Below are the rest of the notes from Invest For Kids Conference 2014 – also see links to other speakers and Lee Cooperman’s 2013 slides at the end of the post
Nehal Chopra – Tiger Ratan
Nehal Chopra founded Ratan Capital in 2009 and boasts average annual returns of 19%. She pitched Acatavis. She was very high on management, especially CEO Brent Saunders who had tremendous success at Forest Laboratories, Inc. (NYSE:FRX) before Actavis plc (NYSE:ACT)’s acquisition and Chairman Bisario. Nehal Chopra called ACT a “new breed of pharmaceutical companies with a platform of generic and brand-name products. She said ACT is strongly positioned across all markets to drive revenue growth. The merger with will lead to margin expansion and cost synergies. She believes 2017 EPS could reach $22-$23/share.
There is also speculation ACT could be acquired by Pfizer Inc. (NYSE:PFE) or they could buy Allergan, Inc. (NYSE:AGN).
Nehal Chopra was also positive on Charter Communications, Inc. (NASDAQ:CHTR) in a bet on management. You are getting expert operator in Tom Rutledge and king deal maker in John Malone. Rutledge has rebuilt management, grew RevPer customers, grew video ARPU, products per suer and digital promotions.
CHTR has great management, a high quality business and material upside. Nehal Chopra has a 2017 target of $210+/share.
Emerging Market Panel with Nancy Prial of Essex Investment Management and Tim Hurd of of BlueSpruce Investments
Nancy Prial is a portfolio manager at Essex Investment Management, a small-cap value fund. She suggests going long iCAD Inc (NASDAQ:ICAD), a medical diagnostics firm. The stock is down 50% since 2004. ICAD has catalysts in place to return to growth. Prial believes ICAD will benefit from the shift from 2D to 3D mammography.
She has a sum of parts valuation of $16/share on this stock that is underfollowed on the Street, has low institutional ownership, and terrific fundamentals. There are 16.3M shares outstanding and has a $170M market cap and trades at 3x revenues.
Tim Hurd is a PM at BlueSpruce Investments where they take a private equity approach to public equity investing. The fund never invests in more than 15 stocks and prefers to hold shares for at least three years. They look for “grinder” stocks with high FCF.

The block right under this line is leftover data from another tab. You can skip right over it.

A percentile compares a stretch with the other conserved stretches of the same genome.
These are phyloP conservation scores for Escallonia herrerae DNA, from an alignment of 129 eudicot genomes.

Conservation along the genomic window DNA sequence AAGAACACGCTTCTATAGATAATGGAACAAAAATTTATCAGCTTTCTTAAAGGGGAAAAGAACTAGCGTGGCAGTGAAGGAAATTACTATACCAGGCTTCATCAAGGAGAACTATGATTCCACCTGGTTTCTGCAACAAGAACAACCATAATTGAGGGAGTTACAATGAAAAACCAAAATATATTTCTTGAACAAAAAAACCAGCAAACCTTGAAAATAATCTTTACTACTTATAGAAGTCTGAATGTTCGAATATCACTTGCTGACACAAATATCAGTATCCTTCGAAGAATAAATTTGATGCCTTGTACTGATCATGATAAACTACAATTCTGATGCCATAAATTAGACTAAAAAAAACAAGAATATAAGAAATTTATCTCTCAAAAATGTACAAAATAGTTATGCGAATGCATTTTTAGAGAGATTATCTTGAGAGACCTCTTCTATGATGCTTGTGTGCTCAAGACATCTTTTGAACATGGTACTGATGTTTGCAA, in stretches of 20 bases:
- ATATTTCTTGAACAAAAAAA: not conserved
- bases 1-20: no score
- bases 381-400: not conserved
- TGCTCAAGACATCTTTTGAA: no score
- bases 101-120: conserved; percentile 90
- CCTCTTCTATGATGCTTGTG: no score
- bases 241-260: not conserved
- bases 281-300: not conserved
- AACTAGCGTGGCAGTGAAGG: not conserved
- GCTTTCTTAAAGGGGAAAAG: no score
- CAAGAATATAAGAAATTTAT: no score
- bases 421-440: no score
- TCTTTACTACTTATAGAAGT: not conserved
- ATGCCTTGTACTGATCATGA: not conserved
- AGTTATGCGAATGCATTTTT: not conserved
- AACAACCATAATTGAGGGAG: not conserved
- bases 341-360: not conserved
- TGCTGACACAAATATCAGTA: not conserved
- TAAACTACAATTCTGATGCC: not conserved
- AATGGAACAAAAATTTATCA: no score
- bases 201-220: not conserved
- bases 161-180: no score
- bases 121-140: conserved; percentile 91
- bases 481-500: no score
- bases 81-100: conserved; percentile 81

Hurd suggested going long BlackRock, Inc. (NYSE:BLK) for their highly diversified businesses and “gem” iShares ETF product. He said ETF adoption is still in the early to middle innings of development. Hurd debunked the myths that BLK is too big to grow, that ETF fees are too low and that it’s not a good investment at this point in the rate cycle. HE said BLK can achieve mid-single digit AUM growth, performance has been strong, ETF’s offer attractive fees without high portfolio manager costs, and the “great rotation” fears are overblown.
Wally Weitz – Weitz Investment Management
Weitz is a value investor in the model of Benjamin Graham or Warren Buffet. His pitch was long Liberty Media Corp (NASDAQ:LMCA), one of his top holdings. He said LMCA has great assets and its perceived complexity scares people off which allows him to buy shares cheap. He was very positive on John Malone who has “done wonders.” He suggested looking at LMCA like an investment company. LMCA generates FCF, is appropriately levered, buys back shares, and makes sales in a tax efficient manner. He did not put a time on it, but said he thinks LMCA could reach $60/share.
Jonathan Kolatch – Redwood Capital Management
Kolatch is a distressed debt investor who manages $6.7B in assets at Redwood Capital Management. He pitched Puerto Rico Power Authority bonds as he doesn’t think the utility will go bankrupt and oil price declines will produce savings at PREPA. PREPA has $8.6B of debt.
He began his presentation admitting to the problems that plague Puerto Rico. It has been in a recession since 2006 after a tax break was pulled that moved many companies off the island. Demographics are in decline, debt is piling up, and credit was downgraded in 2013. Puerto Rico has $71.4B of debt – 2/3 related to central government and 1/3 in public corporations.
PREPA is the only electric utility in Puerto Rico. Their Return on assets is at the low end of power companies, but is “ok” and the utility is reasonably run. (Note: 18% of bills are not collected because people are stealing their electricity resulting in $150M in lost revenue). In the last twelve months, PREPA went from one of the best credits in Puerto Rico to one of the worst, now trading at 50c on the dollar. So why does the market hate PREPA? Three reasons: There is the thought that electricity rates cannot be raised in PR and need to be materially lower. Current rate is 27c KW/hr vs US average of 11c. Concerns the Puerto Rican government would allow for bankruptcy. Lastly, concerns of increased environmental regulation.
Kolatch believes the utility can achieve savings of 4-7 cents of per KW/hour and that a decent chunk of the savings can be passed along to the consumer. Kolatch thinks the entity can be wholly solvent. If I got it right, he said the company just needs 1.8c per KWH in savings to be solvent.
Kolatch said mistreating PREPA’s bondholders will severely compromise creditor’s willingness to believe Puerto Rico’s other promises to creditors.
Also from Invest For Kids 2014 Ackman Says Country Will “Blow Up” if Gov Takeover of Fannie / Freddie Upheld, Larry Robbins Says eBay Divorce From PayPal Increases Chances Of “Getting Lucky”, Mason Hawkins Reveals Next Big Investing Idea, Sam Zell On The Global ‘Whore House’. Mike Wilkins on two potential frauds, Steve Kuhn Likes Japan’s “Shame Index” As Corporate Governance Improves